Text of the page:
On August 4, 66-year-old John Wise walked into Akron General hospital. He went up to Room 3201 of the intensive care unit, where his 65-year-old wife Barbra had been staying for the past week. He pulled out a handgun, put it against her left temple and pulled the trigger.
Despite shooting her directly in the head, she was alive. She would live for an entire day before passing.
“Oh, she’s alive. How could she still be alive?” Dr. Michael Passero Jr. recalled Mr. Wise saying in the aftermath of the shooting, once security had entered the room and subdued the former steel worker.
Police arrested Mr. Wise and charged him with aggravated murder. He is being held on $1 million bond and faces a maximum sentence of life in prison without the possibility of parole.
But, in looking at the facts of the case, one has to ask himself/herself, was arresting and charging Mr. Wise with murder the morally right thing to do?
A week earlier, on July 28, Mr. Wise had found Mrs. Wise writhing on the bathroom floor. She was vomiting and choking, having what appeared to be a seizure. Mr. Wise called the paramedics who arrived on the scene. He would find out later from doctors that his wife of 45 years had suffered a triple aneurysm.
After a few days at the hospital it became apparent that Barbra would never be the same person as she was prior to the aneurysm. As such, Mr. Wise following a pledge that he made with his wife when they were younger, that neither one wanted to live out their remaining years bedridden or disabled, did what he thought his wife would have wanted. He killed her.
“I guess the most succinct way I could put it is she could die at any time or she could linger for an unspecified period of time,” Mr. Wise’s Lawyer, Paul Adamson told the NY Times. “But it was not likely that she was ever going to recover to the point where she could care for herself.”
According to Mr. Adamson, the two had signed living wills several years ago when Mr. Wise faced his own health issues, bladder cancer and diabetes. “They both made it clear they did not want to be maintained on life support,” he said.
While the shooting remains a blur, Mr. Wise recalls visiting his wife earlier on the day of the shooting with their son. He remembers seeing a tear roll down her cheek, something he couldn’t bear to watch, he told Mr. Adamson.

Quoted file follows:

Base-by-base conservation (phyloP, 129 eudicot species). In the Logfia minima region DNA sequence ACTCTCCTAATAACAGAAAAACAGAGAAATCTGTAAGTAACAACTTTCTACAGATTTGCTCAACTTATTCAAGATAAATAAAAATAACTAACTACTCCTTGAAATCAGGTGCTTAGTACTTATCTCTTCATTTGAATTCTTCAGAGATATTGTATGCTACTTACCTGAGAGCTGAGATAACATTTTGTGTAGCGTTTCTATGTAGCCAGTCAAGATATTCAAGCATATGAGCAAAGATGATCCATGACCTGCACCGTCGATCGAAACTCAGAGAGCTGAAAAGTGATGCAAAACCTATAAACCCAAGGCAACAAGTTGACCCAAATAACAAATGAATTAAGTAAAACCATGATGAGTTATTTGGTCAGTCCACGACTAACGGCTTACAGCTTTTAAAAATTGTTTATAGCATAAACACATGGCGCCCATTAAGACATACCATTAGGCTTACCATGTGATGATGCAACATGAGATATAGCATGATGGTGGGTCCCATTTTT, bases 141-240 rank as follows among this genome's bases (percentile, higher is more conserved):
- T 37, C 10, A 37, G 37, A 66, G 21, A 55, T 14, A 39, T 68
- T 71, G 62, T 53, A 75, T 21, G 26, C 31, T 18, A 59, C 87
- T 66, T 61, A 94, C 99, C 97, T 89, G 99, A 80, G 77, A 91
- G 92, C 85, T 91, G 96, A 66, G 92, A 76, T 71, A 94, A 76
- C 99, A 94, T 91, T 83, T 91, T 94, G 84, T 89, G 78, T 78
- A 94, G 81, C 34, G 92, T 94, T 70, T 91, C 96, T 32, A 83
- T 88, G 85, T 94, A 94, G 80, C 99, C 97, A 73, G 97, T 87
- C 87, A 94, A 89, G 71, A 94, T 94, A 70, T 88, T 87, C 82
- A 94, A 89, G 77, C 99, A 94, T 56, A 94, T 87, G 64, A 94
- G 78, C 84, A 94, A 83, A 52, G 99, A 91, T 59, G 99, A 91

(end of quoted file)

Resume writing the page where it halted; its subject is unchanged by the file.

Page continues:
“She hadn’t verbalized anything, but I think it’s fair to say he felt for the first time he was making some connection with her, and what he saw was agony, desperation and pain,” Mr. Adamson said. “And he knew that he had to do something.”
Mr. Wise has no criminal record and no known history of violence. And by all accounts, he really loved his wife.
“They were really friendly people, but they liked to be by themselves,” Mrs. Wise’s sister, Sandra Schafrath, told the New York Times.
Ms. Schafrath added that she never heard the two argue and that Mr. Wise was easygoing.
“They were in love, there’s no doubt,” she said. “She would say something funny and he would say, ‘Oh, Barbie.’ ”
A family friend believes that Wise may have buckled under the pressure of having to care for his wife, especially given his own health concerns.
“He never dreamed, given his history of medical problems, that this would happen to her before he’d go,” Terry Henderson told the Associated Press, adding that he believed Mr. Wise planned to take his own life after shooting Mrs. Wise.
One medical expert believes that’s certainly possible given the situation.
“If this man was dependent on his wife for care and basic well-being, and suddenly she’s gone, he’s going to feel very vulnerable, highly at risk,” Dr. Peter DeGolia, a physician specializing in care for the aging at University Hospitals Case Medical Center in Cleveland, told the AP. “Older white males are the highest risk group for carrying out suicide plans.”
Doctor DeGolia added that this type of situation could be dealt with using social workers and hospice care for the terminally ill.
“There are lots of options,” he said, “aside from going and shooting them.”
What are your thoughts? Was this a Mercy Killing or was it Murder? Should Mr. Wise be charged with murder? Should he serve time in prison?
UPDATE: On Friday, Mr. Wise pleaded “not guilty” to the charge of aggravated murder (for more on this, click here).